Wednesday 23 January 2019

Acquisitions pay dividends as profits rise by double-digits at Kingspan

However group warns on ‘Brexit quagmire’

Gene Murtagh, CEO of Kingspan
Gene Murtagh, CEO of Kingspan
Ellie Donnelly

Ellie Donnelly

Cavan-based insulation giant Kingspan has seen its profit increase by 11pc year-on-year to €377.5m in the 12 months to 31 December 2017.

The strong performance, which saw the group’s revenue jump 18pc to €3.7bn, was driven by acquisitions, which contributed 9pc and 8pc to sale and profit growth respectively, according to the group’s preliminary results for 2017.

In addition Kingspan’s insulated panels business recorded sales growth of 17pc, driven by a ‘positive’ performance in continental Europe and a ‘solid outcome’ in North America, which compensated for the sharp slowdown in the UK towards year end.

The group’s insulation board recorded sales growth of 12pc, owing to what the group said was significant price inflation and the structural shift to Kooltherm in the UK, Ireland and mainland Europe.

Earning at the group before interest, taxation, depreciation, and amortisation were €442m, a 9pc increase year-on-year.

"2017 was another year of strong performance for Kingspan. We have continued our globalisation strategy with several significant acquisitions, including establishing a market leading presence in Latin America,” Gene Murtagh, chief executive of Kingspan, said.

“The challenge of increased input costs has been effectively managed to minimise the impact on profit margins. Notwithstanding the weakening UK market our well diversified business is well placed for the longer term".

Referring to the Irish market specifically, the group said its insulated panels market had progress well in recent years as the economy recovers and growth in building resumes. Although it said that the non-residential sector was broadly flat year on year.


In the UK, the year started well for its insulated panels business, however it tapered off “considerably” towards year-end as a decreasing number of large scale non-residential projects came to the market.

The group’s QuadCore panels business reached penetration of 15pc in its second full year in the UK. While its insulated boards division had an “outstanding” year in the UK, with revenue ahead by 12pc.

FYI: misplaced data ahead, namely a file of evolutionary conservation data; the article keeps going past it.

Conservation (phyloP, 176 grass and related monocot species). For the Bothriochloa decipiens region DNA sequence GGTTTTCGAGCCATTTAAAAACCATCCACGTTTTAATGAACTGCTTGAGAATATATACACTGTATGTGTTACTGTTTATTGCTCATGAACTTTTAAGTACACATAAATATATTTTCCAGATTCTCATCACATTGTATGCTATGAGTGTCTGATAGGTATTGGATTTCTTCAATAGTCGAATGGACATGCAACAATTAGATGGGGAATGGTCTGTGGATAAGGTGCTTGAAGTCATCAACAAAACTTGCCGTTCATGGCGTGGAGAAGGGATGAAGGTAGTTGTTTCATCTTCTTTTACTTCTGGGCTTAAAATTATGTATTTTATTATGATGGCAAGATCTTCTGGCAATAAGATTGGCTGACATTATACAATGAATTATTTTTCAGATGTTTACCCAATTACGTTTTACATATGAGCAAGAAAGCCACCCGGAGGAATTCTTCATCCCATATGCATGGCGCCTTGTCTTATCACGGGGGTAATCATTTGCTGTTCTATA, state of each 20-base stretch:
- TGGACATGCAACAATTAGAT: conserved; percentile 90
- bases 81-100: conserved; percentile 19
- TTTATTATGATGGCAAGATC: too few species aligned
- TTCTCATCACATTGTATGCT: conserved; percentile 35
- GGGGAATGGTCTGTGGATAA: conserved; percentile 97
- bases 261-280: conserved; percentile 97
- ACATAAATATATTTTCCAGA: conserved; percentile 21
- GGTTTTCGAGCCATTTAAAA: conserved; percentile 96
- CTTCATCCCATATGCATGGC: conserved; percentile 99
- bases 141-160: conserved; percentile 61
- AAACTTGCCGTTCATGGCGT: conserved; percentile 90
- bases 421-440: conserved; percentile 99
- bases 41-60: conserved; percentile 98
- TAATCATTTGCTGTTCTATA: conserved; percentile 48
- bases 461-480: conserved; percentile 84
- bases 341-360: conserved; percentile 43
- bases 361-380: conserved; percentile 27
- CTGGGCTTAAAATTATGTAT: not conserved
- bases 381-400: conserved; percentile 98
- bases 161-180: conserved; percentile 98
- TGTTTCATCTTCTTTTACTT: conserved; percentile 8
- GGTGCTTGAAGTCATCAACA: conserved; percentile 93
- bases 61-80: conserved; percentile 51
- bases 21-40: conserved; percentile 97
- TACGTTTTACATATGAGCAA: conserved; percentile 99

The group noted in its results that its UK business was moving into a more difficult phase, with general confidence ebbing, and inward investment waning, as the British government “wades its way through its Brexit quagmire.”

“Once certainty is restored, whenever that may be, demand should recover.”


Earlier this year the group announced that it had paid $10m (€8.1m) to buy a minority stake in US software firm Invicara, in what the group said marks a strategic investment.

Invicara has a cloud-based platform that creates a data-rich 'digital twin' of a building. It integrates its system with building information modelling (BIM) to generate the digital mirror.

According to Invicara, that creates efficiencies in design and construction, and enables deeper collaboration between developers, architects, engineers and contractors.

Last year the group made a number of acquisitions, including that of a Dutch company (Brakel) that specialises in large-scale glazing solutions as well as ventilation and fire-safety systems in December.

While in the first half of 2017, Kingspan paid €40m to buy US-based CPI Daylighting. In June, it bought a German firm in operating in the sector, having previously bought Essman for €80m.

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